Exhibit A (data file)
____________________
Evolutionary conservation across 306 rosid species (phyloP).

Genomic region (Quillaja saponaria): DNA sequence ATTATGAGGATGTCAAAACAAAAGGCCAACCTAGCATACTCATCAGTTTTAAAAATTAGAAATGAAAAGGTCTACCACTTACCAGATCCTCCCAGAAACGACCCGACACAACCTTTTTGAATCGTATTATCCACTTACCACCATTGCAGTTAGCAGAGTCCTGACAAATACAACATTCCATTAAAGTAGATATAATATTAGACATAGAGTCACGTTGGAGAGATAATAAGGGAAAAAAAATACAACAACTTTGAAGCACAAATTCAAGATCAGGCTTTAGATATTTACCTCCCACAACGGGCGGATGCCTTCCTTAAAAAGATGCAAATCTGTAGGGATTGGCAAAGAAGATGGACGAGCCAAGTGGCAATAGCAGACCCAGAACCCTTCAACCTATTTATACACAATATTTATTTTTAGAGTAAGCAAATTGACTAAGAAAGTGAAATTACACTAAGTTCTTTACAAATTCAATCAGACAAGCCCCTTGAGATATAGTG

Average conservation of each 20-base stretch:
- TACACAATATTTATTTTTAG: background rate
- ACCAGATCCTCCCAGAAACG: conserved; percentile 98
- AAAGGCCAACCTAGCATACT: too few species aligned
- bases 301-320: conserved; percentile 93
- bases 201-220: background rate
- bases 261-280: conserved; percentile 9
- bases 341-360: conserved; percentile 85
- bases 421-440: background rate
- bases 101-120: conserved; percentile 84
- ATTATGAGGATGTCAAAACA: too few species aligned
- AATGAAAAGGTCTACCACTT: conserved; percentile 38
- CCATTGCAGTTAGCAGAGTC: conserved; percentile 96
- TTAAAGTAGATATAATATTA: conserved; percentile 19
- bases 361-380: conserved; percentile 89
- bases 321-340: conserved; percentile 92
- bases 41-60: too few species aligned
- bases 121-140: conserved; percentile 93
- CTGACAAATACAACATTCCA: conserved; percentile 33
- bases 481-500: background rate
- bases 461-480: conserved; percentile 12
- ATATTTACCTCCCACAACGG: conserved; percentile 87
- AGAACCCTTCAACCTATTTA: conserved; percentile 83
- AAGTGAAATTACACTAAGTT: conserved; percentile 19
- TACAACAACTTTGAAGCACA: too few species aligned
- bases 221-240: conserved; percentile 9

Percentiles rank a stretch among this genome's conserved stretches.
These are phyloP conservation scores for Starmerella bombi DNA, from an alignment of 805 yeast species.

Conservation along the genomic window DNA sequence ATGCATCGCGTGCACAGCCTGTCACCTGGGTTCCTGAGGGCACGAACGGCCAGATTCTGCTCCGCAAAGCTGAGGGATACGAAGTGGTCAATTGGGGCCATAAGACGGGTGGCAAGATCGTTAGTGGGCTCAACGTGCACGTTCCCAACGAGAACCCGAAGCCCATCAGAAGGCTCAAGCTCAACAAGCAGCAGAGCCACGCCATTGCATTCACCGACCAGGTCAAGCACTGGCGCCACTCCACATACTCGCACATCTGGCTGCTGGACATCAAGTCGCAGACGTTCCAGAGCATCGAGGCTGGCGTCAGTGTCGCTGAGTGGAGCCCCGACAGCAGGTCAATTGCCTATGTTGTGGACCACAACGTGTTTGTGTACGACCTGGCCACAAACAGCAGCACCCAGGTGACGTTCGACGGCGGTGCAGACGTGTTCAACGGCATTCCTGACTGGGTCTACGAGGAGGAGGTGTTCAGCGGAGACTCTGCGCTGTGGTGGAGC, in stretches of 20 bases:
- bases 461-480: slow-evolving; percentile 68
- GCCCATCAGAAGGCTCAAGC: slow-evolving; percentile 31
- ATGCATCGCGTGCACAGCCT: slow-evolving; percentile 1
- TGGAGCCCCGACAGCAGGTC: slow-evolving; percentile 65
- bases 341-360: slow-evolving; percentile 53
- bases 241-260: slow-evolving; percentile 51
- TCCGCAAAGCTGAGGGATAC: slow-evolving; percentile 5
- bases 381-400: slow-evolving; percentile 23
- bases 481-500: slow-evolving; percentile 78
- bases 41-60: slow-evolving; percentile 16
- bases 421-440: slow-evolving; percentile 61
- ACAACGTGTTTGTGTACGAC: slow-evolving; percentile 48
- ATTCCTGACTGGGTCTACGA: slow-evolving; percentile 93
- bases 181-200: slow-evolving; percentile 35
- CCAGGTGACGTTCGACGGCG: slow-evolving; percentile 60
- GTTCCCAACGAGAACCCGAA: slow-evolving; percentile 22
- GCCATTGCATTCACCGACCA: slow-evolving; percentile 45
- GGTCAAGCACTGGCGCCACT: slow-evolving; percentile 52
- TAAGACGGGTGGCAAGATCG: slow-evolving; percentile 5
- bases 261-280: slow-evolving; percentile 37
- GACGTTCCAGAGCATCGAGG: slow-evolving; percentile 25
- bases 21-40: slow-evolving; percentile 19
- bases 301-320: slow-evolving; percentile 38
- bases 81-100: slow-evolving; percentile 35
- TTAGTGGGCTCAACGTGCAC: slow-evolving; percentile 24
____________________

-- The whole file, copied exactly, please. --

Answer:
Evolutionary conservation across 306 rosid species (phyloP).

Genomic region (Quillaja saponaria): DNA sequence ATTATGAGGATGTCAAAACAAAAGGCCAACCTAGCATACTCATCAGTTTTAAAAATTAGAAATGAAAAGGTCTACCACTTACCAGATCCTCCCAGAAACGACCCGACACAACCTTTTTGAATCGTATTATCCACTTACCACCATTGCAGTTAGCAGAGTCCTGACAAATACAACATTCCATTAAAGTAGATATAATATTAGACATAGAGTCACGTTGGAGAGATAATAAGGGAAAAAAAATACAACAACTTTGAAGCACAAATTCAAGATCAGGCTTTAGATATTTACCTCCCACAACGGGCGGATGCCTTCCTTAAAAAGATGCAAATCTGTAGGGATTGGCAAAGAAGATGGACGAGCCAAGTGGCAATAGCAGACCCAGAACCCTTCAACCTATTTATACACAATATTTATTTTTAGAGTAAGCAAATTGACTAAGAAAGTGAAATTACACTAAGTTCTTTACAAATTCAATCAGACAAGCCCCTTGAGATATAGTG

Average conservation of each 20-base stretch:
- TACACAATATTTATTTTTAG: background rate
- ACCAGATCCTCCCAGAAACG: conserved; percentile 98
- AAAGGCCAACCTAGCATACT: too few species aligned
- bases 301-320: conserved; percentile 93
- bases 201-220: background rate
- bases 261-280: conserved; percentile 9
- bases 341-360: conserved; percentile 85
- bases 421-440: background rate
- bases 101-120: conserved; percentile 84
- ATTATGAGGATGTCAAAACA: too few species aligned
- AATGAAAAGGTCTACCACTT: conserved; percentile 38
- CCATTGCAGTTAGCAGAGTC: conserved; percentile 96
- TTAAAGTAGATATAATATTA: conserved; percentile 19
- bases 361-380: conserved; percentile 89
- bases 321-340: conserved; percentile 92
- bases 41-60: too few species aligned
- bases 121-140: conserved; percentile 93
- CTGACAAATACAACATTCCA: conserved; percentile 33
- bases 481-500: background rate
- bases 461-480: conserved; percentile 12
- ATATTTACCTCCCACAACGG: conserved; percentile 87
- AGAACCCTTCAACCTATTTA: conserved; percentile 83
- AAGTGAAATTACACTAAGTT: conserved; percentile 19
- TACAACAACTTTGAAGCACA: too few species aligned
- bases 221-240: conserved; percentile 9

Percentiles rank a stretch among this genome's conserved stretches.
These are phyloP conservation scores for Starmerella bombi DNA, from an alignment of 805 yeast species.

Conservation along the genomic window DNA sequence ATGCATCGCGTGCACAGCCTGTCACCTGGGTTCCTGAGGGCACGAACGGCCAGATTCTGCTCCGCAAAGCTGAGGGATACGAAGTGGTCAATTGGGGCCATAAGACGGGTGGCAAGATCGTTAGTGGGCTCAACGTGCACGTTCCCAACGAGAACCCGAAGCCCATCAGAAGGCTCAAGCTCAACAAGCAGCAGAGCCACGCCATTGCATTCACCGACCAGGTCAAGCACTGGCGCCACTCCACATACTCGCACATCTGGCTGCTGGACATCAAGTCGCAGACGTTCCAGAGCATCGAGGCTGGCGTCAGTGTCGCTGAGTGGAGCCCCGACAGCAGGTCAATTGCCTATGTTGTGGACCACAACGTGTTTGTGTACGACCTGGCCACAAACAGCAGCACCCAGGTGACGTTCGACGGCGGTGCAGACGTGTTCAACGGCATTCCTGACTGGGTCTACGAGGAGGAGGTGTTCAGCGGAGACTCTGCGCTGTGGTGGAGC, in stretches of 20 bases:
- bases 461-480: slow-evolving; percentile 68
- GCCCATCAGAAGGCTCAAGC: slow-evolving; percentile 31
- ATGCATCGCGTGCACAGCCT: slow-evolving; percentile 1
- TGGAGCCCCGACAGCAGGTC: slow-evolving; percentile 65
- bases 341-360: slow-evolving; percentile 53
- bases 241-260: slow-evolving; percentile 51
- TCCGCAAAGCTGAGGGATAC: slow-evolving; percentile 5
- bases 381-400: slow-evolving; percentile 23
- bases 481-500: slow-evolving; percentile 78
- bases 41-60: slow-evolving; percentile 16
- bases 421-440: slow-evolving; percentile 61
- ACAACGTGTTTGTGTACGAC: slow-evolving; percentile 48
- ATTCCTGACTGGGTCTACGA: slow-evolving; percentile 93
- bases 181-200: slow-evolving; percentile 35
- CCAGGTGACGTTCGACGGCG: slow-evolving; percentile 60
- GTTCCCAACGAGAACCCGAA: slow-evolving; percentile 22
- GCCATTGCATTCACCGACCA: slow-evolving; percentile 45
- GGTCAAGCACTGGCGCCACT: slow-evolving; percentile 52
- TAAGACGGGTGGCAAGATCG: slow-evolving; percentile 5
- bases 261-280: slow-evolving; percentile 37
- GACGTTCCAGAGCATCGAGG: slow-evolving; percentile 25
- bases 21-40: slow-evolving; percentile 19
- bases 301-320: slow-evolving; percentile 38
- bases 81-100: slow-evolving; percentile 35
- TTAGTGGGCTCAACGTGCAC: slow-evolving; percentile 24